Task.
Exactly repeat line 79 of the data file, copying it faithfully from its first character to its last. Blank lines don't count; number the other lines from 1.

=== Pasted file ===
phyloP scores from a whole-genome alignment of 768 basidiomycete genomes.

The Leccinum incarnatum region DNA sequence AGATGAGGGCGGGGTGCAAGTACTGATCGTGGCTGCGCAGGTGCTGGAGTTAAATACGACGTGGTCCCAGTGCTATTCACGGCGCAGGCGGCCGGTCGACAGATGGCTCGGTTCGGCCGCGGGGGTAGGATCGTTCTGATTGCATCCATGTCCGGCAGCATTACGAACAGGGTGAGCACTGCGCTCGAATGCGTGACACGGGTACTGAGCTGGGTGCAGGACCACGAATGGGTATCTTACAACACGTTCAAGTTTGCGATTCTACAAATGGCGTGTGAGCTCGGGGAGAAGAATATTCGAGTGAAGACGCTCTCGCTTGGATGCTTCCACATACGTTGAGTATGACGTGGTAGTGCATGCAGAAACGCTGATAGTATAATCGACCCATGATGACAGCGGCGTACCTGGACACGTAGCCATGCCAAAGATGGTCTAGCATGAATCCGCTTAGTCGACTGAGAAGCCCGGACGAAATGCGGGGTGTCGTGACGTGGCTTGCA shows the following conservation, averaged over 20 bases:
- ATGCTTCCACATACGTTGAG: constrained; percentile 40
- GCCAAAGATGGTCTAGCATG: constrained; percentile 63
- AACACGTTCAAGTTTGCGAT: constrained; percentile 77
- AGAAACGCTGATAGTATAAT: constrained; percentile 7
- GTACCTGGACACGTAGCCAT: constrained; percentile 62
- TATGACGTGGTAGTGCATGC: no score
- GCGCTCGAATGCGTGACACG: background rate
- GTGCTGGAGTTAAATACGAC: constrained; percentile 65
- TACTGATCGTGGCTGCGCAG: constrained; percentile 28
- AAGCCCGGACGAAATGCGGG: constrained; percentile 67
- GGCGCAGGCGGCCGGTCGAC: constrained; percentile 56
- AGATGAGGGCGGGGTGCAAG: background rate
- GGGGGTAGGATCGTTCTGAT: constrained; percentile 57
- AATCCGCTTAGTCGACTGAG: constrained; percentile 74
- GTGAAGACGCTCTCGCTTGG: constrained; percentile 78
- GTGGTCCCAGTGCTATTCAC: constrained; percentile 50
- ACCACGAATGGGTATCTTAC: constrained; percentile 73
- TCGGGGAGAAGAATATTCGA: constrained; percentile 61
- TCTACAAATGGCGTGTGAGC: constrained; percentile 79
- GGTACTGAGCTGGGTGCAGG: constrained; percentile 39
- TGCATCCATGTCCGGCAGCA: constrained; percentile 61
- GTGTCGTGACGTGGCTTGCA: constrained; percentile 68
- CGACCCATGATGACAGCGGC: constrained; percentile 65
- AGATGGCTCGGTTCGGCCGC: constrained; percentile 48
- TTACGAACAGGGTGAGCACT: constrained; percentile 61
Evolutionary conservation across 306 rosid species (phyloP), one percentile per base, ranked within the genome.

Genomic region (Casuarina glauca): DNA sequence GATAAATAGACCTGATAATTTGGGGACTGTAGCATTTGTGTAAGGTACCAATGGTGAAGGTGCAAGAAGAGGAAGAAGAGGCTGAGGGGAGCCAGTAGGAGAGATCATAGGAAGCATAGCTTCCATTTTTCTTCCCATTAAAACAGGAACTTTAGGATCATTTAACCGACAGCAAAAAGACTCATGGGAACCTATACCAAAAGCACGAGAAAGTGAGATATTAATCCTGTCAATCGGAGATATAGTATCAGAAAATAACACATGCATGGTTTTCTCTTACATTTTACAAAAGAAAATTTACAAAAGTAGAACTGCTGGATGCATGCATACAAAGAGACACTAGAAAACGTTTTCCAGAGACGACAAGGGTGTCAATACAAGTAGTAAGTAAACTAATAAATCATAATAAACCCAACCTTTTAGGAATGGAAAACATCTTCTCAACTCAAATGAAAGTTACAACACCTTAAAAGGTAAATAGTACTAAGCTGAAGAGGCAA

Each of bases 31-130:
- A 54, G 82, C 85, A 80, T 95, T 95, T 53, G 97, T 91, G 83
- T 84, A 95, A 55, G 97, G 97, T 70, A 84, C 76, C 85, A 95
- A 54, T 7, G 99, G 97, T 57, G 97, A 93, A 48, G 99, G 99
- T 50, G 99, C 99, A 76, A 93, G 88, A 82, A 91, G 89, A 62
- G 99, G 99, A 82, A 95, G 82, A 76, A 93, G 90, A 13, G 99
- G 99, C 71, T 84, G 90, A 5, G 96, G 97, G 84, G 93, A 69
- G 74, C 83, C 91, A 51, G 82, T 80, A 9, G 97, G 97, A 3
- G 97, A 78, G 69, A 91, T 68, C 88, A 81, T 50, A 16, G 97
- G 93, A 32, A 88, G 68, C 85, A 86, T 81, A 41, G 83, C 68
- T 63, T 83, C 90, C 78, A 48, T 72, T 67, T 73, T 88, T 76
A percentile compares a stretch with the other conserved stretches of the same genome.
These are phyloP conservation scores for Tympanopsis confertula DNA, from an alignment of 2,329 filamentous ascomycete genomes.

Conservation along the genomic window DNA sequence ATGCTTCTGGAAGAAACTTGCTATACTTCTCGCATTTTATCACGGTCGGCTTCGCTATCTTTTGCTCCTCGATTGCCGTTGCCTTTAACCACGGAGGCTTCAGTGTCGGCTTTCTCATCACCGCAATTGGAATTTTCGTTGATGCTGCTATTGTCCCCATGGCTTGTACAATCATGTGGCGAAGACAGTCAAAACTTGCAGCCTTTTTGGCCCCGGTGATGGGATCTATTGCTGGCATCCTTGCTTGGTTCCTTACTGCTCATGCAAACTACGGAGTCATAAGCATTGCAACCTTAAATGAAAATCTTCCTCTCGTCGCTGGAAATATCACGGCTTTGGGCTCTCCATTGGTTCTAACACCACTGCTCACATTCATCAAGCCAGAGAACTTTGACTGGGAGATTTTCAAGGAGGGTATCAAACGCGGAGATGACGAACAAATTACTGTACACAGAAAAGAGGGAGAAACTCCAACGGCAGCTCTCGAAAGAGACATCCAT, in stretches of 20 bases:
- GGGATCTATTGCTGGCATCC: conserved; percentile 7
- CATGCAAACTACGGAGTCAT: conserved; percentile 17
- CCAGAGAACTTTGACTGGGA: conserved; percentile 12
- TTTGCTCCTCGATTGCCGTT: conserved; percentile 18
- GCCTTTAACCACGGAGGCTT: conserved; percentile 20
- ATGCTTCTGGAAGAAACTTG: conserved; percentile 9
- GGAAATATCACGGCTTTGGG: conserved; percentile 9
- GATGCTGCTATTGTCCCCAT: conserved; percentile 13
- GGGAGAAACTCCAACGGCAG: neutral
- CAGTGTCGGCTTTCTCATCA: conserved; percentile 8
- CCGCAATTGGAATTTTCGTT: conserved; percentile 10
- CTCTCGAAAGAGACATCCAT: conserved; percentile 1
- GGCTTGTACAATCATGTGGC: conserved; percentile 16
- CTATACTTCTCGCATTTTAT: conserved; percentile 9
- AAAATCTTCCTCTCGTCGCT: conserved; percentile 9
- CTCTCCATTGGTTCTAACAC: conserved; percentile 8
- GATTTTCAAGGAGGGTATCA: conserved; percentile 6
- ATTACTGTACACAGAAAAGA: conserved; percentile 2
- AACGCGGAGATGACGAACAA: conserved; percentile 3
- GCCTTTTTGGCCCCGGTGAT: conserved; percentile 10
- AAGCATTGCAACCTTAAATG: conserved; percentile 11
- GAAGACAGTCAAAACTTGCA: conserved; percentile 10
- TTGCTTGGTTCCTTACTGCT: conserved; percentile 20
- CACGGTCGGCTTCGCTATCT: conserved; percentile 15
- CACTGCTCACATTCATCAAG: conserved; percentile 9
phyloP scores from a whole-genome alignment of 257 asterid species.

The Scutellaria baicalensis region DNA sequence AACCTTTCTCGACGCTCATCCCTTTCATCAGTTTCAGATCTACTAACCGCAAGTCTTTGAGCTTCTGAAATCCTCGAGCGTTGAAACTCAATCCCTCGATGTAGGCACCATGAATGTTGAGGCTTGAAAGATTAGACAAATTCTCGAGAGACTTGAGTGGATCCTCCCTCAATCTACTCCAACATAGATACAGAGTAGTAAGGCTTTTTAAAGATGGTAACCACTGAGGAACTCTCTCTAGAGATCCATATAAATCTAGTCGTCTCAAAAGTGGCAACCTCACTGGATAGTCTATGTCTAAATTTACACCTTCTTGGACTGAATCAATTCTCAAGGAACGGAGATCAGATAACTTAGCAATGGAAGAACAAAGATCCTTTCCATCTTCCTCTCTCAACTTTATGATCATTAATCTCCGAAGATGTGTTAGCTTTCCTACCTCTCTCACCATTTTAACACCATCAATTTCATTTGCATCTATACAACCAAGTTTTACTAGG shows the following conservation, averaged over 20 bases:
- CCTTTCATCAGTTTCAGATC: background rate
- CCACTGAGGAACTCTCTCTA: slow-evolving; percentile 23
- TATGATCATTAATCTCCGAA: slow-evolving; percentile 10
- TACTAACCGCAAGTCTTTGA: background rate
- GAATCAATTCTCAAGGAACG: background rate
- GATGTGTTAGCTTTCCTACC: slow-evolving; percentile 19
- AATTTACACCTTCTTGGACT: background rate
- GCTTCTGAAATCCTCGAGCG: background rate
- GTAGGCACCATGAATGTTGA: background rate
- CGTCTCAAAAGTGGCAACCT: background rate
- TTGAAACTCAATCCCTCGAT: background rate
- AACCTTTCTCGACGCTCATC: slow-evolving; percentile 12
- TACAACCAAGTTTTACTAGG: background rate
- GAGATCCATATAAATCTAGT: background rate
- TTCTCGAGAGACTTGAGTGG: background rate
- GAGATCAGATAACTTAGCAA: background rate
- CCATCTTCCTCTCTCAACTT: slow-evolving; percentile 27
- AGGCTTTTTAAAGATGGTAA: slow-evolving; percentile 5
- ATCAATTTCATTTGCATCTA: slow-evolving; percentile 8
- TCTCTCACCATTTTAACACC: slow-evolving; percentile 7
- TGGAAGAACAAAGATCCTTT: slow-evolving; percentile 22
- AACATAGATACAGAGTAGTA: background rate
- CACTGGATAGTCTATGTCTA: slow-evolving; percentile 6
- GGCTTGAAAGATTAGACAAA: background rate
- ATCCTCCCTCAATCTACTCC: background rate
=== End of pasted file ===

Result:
- GTAGGCACCATGAATGTTGA: background rate